Thank you for this. My Droid is provided by my work so I can't make these changes, but it's nice to see it can be done. People have killed the iphone for not having multitasking, but guess what- multitasking kills the battery. My Droid can't go 1.5 days without recharging. The response from Verizon is "why don't you install one of those task killers?". Here's a thought- why don't you sell a phone that needs to download more software just to survive a long phone call? And even with the task killers, the stupid phone keeps loading programs I've never used (especially Amazon MP3 and Skype). My old iphone was vastly superior- I'll take slow downloads over can't-do-anything-because-it's-almost-dead any day.

Posted by: echovector | September 22, 2010 10:49 AM | Report abuse

I don't understand why mine keeps loading amazon mp3 and skype either (and others). I was hoping I could just uninstall them rather than rooting.

Posted by: HardyW | September 22, 2010 11:11 AM | Report abuse

Although I intend to keep skype, I just don't see myself needing to run it until I'm you know connected to wifi and out of range of any cdma tower...

Posted by: HardyW | September 22, 2010 11:12 AM | Report abuse

I haven't rooted yet and have never done it. However, since HTC and Verizon let down us Droid Eris users by not upgrading to Froyo (aka Android 2.2), I am starting to give rooting some consideration. My only concerns are any risks to my Verizon account, stability and chance for hacker access, and the risk of erasing all of the apps already on my phone. Thanks.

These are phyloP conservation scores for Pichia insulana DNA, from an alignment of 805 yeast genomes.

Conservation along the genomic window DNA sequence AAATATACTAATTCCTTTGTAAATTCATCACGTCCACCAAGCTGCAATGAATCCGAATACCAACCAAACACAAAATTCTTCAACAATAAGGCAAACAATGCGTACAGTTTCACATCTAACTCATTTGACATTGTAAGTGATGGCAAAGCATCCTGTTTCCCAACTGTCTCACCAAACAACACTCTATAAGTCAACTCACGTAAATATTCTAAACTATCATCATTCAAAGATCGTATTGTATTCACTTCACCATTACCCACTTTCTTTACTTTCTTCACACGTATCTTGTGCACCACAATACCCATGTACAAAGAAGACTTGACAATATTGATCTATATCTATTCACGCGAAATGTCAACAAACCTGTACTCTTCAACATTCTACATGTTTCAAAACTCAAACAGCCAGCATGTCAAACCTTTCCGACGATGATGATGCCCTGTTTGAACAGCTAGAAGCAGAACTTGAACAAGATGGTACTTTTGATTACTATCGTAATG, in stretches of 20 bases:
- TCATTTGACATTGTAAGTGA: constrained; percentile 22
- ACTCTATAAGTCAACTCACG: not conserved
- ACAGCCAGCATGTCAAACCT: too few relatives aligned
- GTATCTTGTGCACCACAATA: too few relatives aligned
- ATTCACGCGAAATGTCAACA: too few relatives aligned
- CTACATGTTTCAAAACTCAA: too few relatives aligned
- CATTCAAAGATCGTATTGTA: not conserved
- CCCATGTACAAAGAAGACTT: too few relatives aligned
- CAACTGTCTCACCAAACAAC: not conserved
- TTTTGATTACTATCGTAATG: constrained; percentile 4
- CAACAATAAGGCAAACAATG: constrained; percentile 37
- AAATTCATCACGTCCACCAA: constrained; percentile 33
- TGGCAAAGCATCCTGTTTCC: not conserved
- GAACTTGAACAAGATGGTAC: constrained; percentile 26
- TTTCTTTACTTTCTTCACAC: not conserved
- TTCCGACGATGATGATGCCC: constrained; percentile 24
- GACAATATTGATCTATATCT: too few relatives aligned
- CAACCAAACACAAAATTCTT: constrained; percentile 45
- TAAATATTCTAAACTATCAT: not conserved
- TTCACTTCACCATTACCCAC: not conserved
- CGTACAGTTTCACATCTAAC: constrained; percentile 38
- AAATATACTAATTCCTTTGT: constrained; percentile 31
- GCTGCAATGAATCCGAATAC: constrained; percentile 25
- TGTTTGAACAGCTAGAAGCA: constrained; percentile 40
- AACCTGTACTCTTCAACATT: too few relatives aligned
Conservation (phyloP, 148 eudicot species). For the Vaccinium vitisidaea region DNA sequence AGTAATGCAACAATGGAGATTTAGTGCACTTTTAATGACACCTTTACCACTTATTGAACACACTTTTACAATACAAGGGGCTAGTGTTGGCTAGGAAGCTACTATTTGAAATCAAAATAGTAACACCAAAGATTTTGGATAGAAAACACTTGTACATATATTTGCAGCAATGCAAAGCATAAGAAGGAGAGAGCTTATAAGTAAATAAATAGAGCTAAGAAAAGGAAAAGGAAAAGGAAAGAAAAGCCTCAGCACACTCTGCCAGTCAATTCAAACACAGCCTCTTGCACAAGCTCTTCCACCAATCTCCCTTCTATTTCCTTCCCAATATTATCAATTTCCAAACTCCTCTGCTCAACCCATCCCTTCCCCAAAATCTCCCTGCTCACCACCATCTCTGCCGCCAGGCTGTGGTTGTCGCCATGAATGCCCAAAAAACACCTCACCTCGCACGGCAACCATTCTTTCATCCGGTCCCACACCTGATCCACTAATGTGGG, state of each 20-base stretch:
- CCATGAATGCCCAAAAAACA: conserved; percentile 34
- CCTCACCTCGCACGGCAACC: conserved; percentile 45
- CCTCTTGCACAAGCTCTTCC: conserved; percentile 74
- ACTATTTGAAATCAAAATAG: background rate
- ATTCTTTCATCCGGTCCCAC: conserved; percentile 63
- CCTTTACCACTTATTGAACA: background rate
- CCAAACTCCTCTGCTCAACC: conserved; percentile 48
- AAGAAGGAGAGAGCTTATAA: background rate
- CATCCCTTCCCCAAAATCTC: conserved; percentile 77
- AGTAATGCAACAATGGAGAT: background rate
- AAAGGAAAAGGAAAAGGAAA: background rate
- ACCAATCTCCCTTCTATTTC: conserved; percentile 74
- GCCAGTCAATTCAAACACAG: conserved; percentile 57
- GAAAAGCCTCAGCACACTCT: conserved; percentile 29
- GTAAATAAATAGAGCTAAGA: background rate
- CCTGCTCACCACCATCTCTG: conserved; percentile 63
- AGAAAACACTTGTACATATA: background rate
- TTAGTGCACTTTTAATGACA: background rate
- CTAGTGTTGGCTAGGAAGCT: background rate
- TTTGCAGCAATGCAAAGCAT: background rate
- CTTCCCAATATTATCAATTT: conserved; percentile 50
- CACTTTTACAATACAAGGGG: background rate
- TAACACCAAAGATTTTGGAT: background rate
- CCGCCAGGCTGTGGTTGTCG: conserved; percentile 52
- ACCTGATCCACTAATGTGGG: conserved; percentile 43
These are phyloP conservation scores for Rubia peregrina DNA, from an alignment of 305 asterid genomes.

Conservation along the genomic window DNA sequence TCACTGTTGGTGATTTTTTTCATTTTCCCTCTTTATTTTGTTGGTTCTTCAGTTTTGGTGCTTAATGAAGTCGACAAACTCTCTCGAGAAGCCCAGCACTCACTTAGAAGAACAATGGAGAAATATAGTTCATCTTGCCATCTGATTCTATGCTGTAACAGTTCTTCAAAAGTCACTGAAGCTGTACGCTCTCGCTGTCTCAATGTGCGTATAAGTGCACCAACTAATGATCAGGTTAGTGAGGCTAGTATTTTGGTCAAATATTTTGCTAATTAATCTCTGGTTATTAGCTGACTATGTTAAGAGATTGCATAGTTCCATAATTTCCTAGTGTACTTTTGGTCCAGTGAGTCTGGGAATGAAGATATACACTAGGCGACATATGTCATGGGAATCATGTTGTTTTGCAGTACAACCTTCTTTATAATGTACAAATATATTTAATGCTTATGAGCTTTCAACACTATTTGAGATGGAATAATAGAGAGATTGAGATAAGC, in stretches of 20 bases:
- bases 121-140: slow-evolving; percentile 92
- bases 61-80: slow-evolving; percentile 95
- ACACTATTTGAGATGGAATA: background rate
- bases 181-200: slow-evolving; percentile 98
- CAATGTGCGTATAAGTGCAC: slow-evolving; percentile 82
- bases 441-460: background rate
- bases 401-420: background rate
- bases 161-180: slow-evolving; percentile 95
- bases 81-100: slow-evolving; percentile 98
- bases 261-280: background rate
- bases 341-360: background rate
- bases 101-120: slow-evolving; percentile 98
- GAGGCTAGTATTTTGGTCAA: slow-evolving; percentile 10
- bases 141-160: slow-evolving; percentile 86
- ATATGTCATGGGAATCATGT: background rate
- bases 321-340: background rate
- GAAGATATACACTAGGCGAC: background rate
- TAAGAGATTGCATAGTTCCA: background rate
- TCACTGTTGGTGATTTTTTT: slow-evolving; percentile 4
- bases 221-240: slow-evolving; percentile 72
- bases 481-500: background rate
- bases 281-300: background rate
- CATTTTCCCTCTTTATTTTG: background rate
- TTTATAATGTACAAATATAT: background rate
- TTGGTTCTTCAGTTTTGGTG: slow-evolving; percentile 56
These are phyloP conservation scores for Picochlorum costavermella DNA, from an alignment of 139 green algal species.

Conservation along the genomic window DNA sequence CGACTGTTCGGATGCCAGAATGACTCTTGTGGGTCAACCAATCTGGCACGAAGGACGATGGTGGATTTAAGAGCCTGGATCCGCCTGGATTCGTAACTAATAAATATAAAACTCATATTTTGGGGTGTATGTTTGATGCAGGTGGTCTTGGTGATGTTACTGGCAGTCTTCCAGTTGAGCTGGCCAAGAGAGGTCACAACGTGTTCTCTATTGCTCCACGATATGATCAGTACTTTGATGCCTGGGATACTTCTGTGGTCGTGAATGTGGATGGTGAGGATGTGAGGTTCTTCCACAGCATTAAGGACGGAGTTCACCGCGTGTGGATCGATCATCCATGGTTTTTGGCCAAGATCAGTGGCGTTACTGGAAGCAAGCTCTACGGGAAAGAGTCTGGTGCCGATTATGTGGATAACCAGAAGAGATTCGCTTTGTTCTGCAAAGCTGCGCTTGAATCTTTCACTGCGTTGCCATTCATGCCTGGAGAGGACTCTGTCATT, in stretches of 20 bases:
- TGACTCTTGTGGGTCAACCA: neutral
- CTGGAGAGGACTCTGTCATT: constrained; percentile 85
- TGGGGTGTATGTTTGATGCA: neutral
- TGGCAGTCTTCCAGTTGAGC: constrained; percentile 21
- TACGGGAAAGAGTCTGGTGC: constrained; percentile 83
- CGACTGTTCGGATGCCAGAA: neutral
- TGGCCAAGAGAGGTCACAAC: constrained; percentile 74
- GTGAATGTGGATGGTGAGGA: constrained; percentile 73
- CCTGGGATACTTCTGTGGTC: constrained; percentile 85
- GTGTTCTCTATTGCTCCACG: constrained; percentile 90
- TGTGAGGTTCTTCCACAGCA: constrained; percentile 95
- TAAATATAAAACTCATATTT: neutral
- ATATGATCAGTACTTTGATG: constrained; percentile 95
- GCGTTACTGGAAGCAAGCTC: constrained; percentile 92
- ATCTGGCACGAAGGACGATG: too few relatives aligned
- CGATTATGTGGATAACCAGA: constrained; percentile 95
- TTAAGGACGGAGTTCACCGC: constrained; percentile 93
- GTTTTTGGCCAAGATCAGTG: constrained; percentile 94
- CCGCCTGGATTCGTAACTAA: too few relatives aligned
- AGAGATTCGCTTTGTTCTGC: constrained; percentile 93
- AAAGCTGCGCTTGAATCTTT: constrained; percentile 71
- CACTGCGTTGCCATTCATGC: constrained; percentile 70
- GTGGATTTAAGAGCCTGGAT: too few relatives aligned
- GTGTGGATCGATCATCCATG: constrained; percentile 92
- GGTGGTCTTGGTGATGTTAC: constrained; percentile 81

Posted by: huoduengr | September 22, 2010 11:16 AM | Report abuse

Does the rooting tool provide a TTY? If so, go to /bin or /usr/bin and look for the binary of the football app.

Posted by: wiredog | September 22, 2010 11:52 AM | Report abuse

App doesn't work with latest Froyo from Verizon. Too bad.

Posted by: sstackwick | September 22, 2010 12:19 PM | Report abuse

The various android communities like are really the best place to get tips on rooting. There are some real rooting experts at those sites.

Posted by: Solnoir | September 22, 2010 1:32 PM | Report abuse

@huoduengr Root it and install Cyanogen Mod 6.0.0 Final. It's FroYo and it runs awesome on the Hero. Your Eris which is basically the same phone. There might be an offshoot directly made for the Eris so do some research. It runs like a million times smoother and you customize every single aspect of your phone. Seriously, once you do it, you are going to love your phone again.

Posted by: Stocklone | September 22, 2010 9:37 PM | Report abuse

I have an Eris, rooted since late May. To @huoduengr and @Stocklone, there is no direct Cyanogen mod for the Eris, but there are several available for the Eris at based on Cyanogen (namely, they are Kaos Froyo, Tazz, CELB and Nonsensikal.) All are fine, slightly buggy, not quite "there" (though I have been running Kaos for weeks now.)

For a first time rooter on the Eris, I would suggest xtrSENSE.

As for Sprint's football app, you may have more success with an app in the market called Root Explorer. I'm not sure where the file is, but I'd look in /system/data. Tap the button the on the top to open the directory read/write, then long-press the file and rename it from name.apk to name.bak (hopefully the "name" should be obvious when you find it.)

Posted by: doog | September 22, 2010 10:07 PM | Report abuse

One of the major reasons I rooted my Evo was to install roms which do not include the Sprint software (NASCAR, football, etc). Rooting is amazingly easy, although not quite as easy as what Rob showed.